Yields rise as Treasury considers ultra-long bonds

Imaduddin August 20, 2019

NEW YORK: US Treasury yields rose on Monday after the Treasury Department late on Friday said it was gauging market interest in ultra-long-dated debt, and as risk sentiment improved.

The Treasury said it wants to “refresh its understanding of market appetite” for 50-year or 100-year year bonds. It came after 30-year bond yields fell to record lows last week on concerns about slowing growth.

The United States has previously considered issuing ultra-long bonds, though the idea was shot down in 2017 by the Treasury Borrowing Advisory Committee, a group of banks and asset managers that advise the Treasury on its debt strategy.

The committee said at the time that there was no “evidence of strong or sustainable demand for maturities beyond 30 years.”

“We had the news on Friday afternoon that Treasury is reengaging people on the possibility of an ultra-long Treasury, and that set off a bad Treasury tone that carried overnight,” said Jim Vogel, an interest rate strategist at FTN Financial in Memphis, Tennessee.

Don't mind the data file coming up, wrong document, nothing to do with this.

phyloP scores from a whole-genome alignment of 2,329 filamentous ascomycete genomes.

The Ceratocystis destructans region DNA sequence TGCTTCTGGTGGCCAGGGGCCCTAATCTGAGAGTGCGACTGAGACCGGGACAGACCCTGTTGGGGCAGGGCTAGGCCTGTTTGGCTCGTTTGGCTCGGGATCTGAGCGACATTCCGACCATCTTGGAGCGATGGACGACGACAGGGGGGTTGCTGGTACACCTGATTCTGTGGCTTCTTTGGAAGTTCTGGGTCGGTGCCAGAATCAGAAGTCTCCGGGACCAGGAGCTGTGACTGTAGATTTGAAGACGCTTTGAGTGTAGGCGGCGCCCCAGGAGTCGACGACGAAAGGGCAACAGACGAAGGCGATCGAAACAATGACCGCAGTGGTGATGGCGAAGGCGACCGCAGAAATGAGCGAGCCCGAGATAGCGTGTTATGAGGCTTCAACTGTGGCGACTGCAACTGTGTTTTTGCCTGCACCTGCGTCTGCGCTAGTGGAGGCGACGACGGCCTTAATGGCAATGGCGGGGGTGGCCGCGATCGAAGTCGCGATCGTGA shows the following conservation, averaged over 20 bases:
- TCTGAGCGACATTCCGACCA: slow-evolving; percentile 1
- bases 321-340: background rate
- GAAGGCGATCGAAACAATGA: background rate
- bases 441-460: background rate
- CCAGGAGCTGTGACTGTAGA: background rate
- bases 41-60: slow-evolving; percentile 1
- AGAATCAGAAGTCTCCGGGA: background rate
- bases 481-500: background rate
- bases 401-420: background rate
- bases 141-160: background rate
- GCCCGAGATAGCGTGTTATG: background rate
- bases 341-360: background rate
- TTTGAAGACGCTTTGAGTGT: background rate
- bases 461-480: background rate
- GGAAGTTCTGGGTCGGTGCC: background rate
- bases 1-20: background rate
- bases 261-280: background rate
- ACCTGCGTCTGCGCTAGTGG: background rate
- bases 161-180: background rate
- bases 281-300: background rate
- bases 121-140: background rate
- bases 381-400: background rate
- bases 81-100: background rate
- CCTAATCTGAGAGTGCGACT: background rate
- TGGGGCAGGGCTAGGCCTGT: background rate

It “then got aggravated by the better risk appetite that we’re seeing in equities,” Vogel said.

Chinese interest rate reform and hopes of fiscal stimulus in Germany boosted risk sentiment on Monday and reduced demand for safe-haven US debt.

Central banks globally are expected to adopt increasingly dovish monetary policies as economic data worsens.

But with much of the European government bond market offering negative yields, there is concern that central banks are out of ammunition and that governments will need to turn to fiscal stimulus to bolster their economies.

The US Federal Reserve is seen as certain to cut rates when it meets next month, despite saying in July that further rate decreases may not be needed following its first cut in over a decade.

Fed Chairman Jerome Powell is due to speak at the Fed’s economic symposium in Jackson Hole, Wyoming, on Friday. His comments will be closely evaluated for any shift in his stance on future easing.

Benchmark 10-year notes were last down 16/32 in price to yield 1.593%. The yields have risen from a three-year low of 1.475% on Thursday.

The yield curve between 2-year and 10-year notes flattened to 6 basis points, after steepening as far as 10 basis points earlier on Monday. The curve inverted on Wednesday for the first time since 2007, signaling a recession is likely in one to two years.

Copyright Reuters, 2019
 

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